Higher Treasury Yields Expected to Negatively Impact New GRATs

Interest rates applicable to grantor retained annuity trusts (GRATs) and other estate planning techniques are expected to increase significantly in August as a result of the recent headline-grabbing volatility in the bond markets.  The interest rate applicable to GRATs (the 7520 Rate) is computed for each month based on the U.S. Department of the Treasury (Treasury) note yields in the preceding month.  Accordingly, the August 7520 Rate will reflect surging Treasury yields during the volatile period from June 15 through July 14.

Some forecasters are predicting an increase in excess of 40 percent over the July 7520 Rate, which is at a near historic low of 1.40 percent.  A further increase is expected for September.  If you have been considering creating a GRAT, you may wish to fund it before the end of this month to take advantage of the low July 7520 Rate in case it increases as predicted.

As you may know, a GRAT is a type of trust designed to transfer future appreciation on assets at a nominal, close to zero, gift tax cost.  The GRAT's creator, or “grantor,” transfers assets to a trust for a specified term of years.  Over the GRAT's term, the GRAT repays the grantor, in the form of fixed annuity payments, property equal in value to the initial value of the transferred assets plus an assumed rate of return.  This assumed rate of return is based on the 7520 Rate in effect for the month in which the GRAT is funded and is often referred to as the GRAT's “hurdle rate.”  The GRAT will be successful if, among other things, the GRAT's assets appreciate in excess of the hurdle rate, in which case that excess appreciation will pass to the GRAT's beneficiaries (such as trusts for the grantor’s children) free of additional transfer taxes.

A GRAT is a particularly attractive planning technique because there is no downside other than transaction costs if the GRAT's assets do not perform as well as expected.  If the GRAT's assets appreciate at a rate lower than the hurdle rate, the assets simply will be repaid to the grantor through the required annuity payments.  Although there is no estate planning benefit under such circumstances, the grantor will be in substantially the same position as if the GRAT had never been created in the first instance.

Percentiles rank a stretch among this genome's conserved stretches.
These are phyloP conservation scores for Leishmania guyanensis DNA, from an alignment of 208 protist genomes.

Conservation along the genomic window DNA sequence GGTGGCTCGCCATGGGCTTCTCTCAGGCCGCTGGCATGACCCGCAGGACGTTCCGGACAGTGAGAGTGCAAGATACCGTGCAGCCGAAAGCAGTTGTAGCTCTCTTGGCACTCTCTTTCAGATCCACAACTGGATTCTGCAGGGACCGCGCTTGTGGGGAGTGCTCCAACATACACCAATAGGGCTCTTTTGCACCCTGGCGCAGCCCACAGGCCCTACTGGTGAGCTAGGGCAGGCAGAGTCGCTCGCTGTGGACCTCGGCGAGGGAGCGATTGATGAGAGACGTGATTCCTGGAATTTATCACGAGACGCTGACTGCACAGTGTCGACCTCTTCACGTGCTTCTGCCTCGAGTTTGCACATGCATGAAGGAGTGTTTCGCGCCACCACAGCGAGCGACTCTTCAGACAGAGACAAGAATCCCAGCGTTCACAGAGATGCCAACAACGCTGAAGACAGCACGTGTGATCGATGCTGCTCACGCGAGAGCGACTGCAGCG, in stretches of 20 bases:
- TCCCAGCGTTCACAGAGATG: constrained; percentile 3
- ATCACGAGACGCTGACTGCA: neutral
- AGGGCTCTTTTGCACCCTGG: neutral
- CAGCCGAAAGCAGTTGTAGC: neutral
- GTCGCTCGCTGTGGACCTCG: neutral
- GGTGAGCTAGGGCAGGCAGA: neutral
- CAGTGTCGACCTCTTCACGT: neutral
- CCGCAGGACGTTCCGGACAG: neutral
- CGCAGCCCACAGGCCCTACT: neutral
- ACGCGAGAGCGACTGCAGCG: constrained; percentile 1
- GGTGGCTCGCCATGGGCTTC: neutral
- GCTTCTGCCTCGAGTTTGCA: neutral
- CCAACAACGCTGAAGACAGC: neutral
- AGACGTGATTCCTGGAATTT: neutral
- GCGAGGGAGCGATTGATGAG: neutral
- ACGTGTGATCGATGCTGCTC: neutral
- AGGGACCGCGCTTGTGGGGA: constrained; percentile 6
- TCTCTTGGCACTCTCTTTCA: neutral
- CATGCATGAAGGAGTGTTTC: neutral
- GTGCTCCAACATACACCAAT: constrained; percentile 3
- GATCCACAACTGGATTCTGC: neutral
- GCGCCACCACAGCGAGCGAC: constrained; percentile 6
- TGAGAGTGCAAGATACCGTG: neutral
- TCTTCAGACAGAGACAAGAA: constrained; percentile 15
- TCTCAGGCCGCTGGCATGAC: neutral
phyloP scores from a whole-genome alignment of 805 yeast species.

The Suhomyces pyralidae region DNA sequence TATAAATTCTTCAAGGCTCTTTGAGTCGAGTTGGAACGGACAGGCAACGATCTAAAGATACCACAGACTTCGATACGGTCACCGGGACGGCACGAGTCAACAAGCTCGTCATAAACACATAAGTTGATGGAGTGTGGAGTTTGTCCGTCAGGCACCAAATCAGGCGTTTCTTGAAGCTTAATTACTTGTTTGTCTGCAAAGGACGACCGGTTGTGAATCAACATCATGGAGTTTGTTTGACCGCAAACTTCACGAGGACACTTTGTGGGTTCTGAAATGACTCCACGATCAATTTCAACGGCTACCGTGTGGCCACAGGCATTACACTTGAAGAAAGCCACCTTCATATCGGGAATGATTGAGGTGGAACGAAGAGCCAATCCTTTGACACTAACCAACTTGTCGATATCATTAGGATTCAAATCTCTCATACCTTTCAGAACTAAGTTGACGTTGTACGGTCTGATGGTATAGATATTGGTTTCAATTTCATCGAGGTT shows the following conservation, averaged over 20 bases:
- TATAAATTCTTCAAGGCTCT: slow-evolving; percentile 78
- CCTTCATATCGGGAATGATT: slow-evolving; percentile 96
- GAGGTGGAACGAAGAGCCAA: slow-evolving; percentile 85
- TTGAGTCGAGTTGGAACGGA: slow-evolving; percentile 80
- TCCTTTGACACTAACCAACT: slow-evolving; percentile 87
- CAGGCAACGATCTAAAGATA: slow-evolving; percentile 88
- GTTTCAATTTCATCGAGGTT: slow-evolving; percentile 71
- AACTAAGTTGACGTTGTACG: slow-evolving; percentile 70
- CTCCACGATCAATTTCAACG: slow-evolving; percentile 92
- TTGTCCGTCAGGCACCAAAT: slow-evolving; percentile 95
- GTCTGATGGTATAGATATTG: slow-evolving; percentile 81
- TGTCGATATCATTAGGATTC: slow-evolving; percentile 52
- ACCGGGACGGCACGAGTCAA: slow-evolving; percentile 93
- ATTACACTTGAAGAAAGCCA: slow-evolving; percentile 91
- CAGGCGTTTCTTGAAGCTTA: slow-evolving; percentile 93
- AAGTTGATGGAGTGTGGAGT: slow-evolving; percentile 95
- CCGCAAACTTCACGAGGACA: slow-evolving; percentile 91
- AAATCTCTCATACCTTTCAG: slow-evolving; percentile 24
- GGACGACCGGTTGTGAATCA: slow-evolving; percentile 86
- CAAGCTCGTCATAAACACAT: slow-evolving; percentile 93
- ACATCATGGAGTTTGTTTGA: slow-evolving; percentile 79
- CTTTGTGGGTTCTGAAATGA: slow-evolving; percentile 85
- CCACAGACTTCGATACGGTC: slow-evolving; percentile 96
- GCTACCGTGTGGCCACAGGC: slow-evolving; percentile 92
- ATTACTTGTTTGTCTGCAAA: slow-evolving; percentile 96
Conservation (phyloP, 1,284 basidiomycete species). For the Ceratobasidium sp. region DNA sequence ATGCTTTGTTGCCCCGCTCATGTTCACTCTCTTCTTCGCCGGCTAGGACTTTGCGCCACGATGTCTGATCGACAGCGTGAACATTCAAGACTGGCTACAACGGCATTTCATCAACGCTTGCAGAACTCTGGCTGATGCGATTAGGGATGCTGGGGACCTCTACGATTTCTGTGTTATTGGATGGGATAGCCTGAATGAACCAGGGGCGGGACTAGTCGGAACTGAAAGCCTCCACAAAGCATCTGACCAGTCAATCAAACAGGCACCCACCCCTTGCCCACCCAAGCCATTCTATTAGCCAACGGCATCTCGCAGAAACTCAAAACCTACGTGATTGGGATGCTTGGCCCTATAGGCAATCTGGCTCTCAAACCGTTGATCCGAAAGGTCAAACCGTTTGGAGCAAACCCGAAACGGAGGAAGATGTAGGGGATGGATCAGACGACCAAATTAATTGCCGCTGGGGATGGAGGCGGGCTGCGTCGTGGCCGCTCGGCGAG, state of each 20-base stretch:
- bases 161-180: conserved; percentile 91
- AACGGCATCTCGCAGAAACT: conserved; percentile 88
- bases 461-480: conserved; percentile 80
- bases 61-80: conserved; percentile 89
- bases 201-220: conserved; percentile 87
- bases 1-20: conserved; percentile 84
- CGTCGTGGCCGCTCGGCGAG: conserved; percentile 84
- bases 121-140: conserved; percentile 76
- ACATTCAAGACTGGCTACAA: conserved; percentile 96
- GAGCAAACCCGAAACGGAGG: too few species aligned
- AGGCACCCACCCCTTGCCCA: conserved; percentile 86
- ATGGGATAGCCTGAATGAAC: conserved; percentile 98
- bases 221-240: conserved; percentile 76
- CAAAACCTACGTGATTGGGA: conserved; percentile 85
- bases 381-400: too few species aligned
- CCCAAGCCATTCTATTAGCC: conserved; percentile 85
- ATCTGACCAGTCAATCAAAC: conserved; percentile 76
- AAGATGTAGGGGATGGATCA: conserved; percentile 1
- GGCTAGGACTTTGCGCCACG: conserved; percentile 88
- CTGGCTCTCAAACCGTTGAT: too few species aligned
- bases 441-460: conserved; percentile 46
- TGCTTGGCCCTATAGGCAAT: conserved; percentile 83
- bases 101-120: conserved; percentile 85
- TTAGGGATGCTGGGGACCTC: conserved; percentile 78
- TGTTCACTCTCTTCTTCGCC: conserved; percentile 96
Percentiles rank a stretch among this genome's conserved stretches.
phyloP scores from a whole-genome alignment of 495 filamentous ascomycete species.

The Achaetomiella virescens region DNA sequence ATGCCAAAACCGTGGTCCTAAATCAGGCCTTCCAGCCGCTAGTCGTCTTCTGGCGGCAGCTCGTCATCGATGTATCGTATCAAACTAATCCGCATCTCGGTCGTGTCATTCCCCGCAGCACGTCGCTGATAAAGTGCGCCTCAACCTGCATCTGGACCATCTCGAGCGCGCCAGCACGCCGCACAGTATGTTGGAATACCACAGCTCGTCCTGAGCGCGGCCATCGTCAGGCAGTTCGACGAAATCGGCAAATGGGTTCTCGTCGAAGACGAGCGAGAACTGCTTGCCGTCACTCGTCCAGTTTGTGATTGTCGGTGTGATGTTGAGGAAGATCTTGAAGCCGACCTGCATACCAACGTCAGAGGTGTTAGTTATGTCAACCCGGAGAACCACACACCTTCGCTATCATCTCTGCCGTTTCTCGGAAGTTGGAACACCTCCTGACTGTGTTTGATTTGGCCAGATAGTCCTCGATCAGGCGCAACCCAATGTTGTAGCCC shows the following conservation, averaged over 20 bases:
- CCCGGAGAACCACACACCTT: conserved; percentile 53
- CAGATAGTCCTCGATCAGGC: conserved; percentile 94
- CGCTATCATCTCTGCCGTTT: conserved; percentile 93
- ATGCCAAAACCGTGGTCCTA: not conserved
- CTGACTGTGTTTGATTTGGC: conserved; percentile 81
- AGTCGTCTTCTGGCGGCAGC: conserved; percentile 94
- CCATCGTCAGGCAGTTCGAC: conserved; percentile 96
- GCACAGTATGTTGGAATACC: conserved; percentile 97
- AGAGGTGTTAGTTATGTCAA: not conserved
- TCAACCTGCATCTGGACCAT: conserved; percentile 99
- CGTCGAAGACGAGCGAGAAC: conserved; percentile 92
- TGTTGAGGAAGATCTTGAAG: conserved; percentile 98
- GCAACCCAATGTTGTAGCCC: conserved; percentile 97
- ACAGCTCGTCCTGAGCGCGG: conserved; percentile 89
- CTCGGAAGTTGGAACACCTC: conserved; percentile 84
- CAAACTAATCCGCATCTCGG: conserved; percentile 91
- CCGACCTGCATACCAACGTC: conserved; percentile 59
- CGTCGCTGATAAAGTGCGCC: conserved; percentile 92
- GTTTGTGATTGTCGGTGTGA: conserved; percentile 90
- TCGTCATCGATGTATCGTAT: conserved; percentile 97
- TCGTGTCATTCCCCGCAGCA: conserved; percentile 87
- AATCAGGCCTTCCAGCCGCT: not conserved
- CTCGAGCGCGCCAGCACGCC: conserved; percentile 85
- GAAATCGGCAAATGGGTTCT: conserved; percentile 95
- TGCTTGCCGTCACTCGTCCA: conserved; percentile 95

Written by:

Published In:

DISCLAIMER: Because of the generality of this update, the information provided herein may not be applicable in all situations and should not be acted upon without specific legal advice based on particular situations.

© Akin Gump Strauss Hauer & Feld LLP | Attorney Advertising

Don't miss a thing! Build a custom news brief:

Read fresh new writing on compliance, cybersecurity, Dodd-Frank, whistleblowers, social media, hiring & firing, patent reform, the NLRB, Obamacare, the SEC…

…or whatever matters the most to you. Follow authors, firms, and topics on JD Supra.

Create your news brief now - it's free and easy »

All the intelligence you need, in one easy email:

Great! Your first step to building an email digest of JD Supra authors and topics. Log in with LinkedIn so we can start sending your digest...

Sign up for your custom alerts now, using LinkedIn ›

* With LinkedIn, you don't need to create a separate login to manage your free JD Supra account, and we can make suggestions based on your needs and interests. We will not post anything on LinkedIn in your name.